A study which claimed that being religious makes children less generous and meaner than their non-religious peers has been retracted by its own authors.
The study was prominently reported by The Guardian and The Independent when it was published in 2015, despite receiving strong criticism from academics.
Professor Jean Decety has now admitted to making a “stupid mistake”, and asked Current Biology, the journal which published the study, to scrap it.
In the paper, Prof Decety had claimed that children of religious parents exhibit less altruistic behaviour than others, and that they may inflict harsher punishments on people if given the opportunity.
Altruism was measured in the children by playing a game in which the children were given ten stickers and offered the opportunity to share them with another unseen child.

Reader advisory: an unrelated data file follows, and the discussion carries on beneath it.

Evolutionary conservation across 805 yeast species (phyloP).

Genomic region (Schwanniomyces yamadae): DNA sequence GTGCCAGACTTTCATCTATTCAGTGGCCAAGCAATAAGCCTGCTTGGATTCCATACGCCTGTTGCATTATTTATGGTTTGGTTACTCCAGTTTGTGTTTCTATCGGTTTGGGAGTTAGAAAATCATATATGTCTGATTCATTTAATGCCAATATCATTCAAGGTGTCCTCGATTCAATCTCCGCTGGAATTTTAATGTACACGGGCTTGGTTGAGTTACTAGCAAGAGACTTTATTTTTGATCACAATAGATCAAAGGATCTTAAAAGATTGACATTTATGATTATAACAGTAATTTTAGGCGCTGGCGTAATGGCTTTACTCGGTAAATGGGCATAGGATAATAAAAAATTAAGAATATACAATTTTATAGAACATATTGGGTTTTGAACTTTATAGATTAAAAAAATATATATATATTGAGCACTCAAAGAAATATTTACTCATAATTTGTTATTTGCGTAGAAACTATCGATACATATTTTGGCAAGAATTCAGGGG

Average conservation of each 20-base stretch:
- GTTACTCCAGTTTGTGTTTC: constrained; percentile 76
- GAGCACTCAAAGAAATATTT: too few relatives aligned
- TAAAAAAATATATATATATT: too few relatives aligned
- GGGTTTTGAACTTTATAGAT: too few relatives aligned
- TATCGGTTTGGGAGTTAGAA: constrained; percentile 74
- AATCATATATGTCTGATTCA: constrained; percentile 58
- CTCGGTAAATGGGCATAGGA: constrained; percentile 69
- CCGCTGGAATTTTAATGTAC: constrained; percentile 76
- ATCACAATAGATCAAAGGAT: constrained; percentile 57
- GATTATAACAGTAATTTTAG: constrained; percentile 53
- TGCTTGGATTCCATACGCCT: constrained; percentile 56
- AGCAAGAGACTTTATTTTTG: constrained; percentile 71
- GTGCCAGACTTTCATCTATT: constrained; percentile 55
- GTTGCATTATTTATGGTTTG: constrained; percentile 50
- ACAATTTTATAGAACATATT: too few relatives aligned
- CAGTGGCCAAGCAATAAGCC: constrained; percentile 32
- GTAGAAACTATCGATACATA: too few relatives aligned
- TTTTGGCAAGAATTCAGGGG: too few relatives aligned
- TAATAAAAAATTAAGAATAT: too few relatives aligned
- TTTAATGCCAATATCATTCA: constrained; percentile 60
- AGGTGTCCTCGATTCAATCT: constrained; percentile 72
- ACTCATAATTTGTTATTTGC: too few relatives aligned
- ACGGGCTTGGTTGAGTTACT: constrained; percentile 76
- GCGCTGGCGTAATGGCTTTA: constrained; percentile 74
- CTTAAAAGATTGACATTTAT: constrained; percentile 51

The study examined over 1,000 children from the US, Canada, Jordan, Turkey, South Africa and China, but made significant errors in the way children’s cultural upbringing was accounted for.
After re-examining the paper and correcting his control methods, Prof Decety discovered that “country of origin, rather than religious affiliation, is the primary predictor of several of the outcomes”.
He said the error was a “stupid mistake on our part! Not intentional for sure”.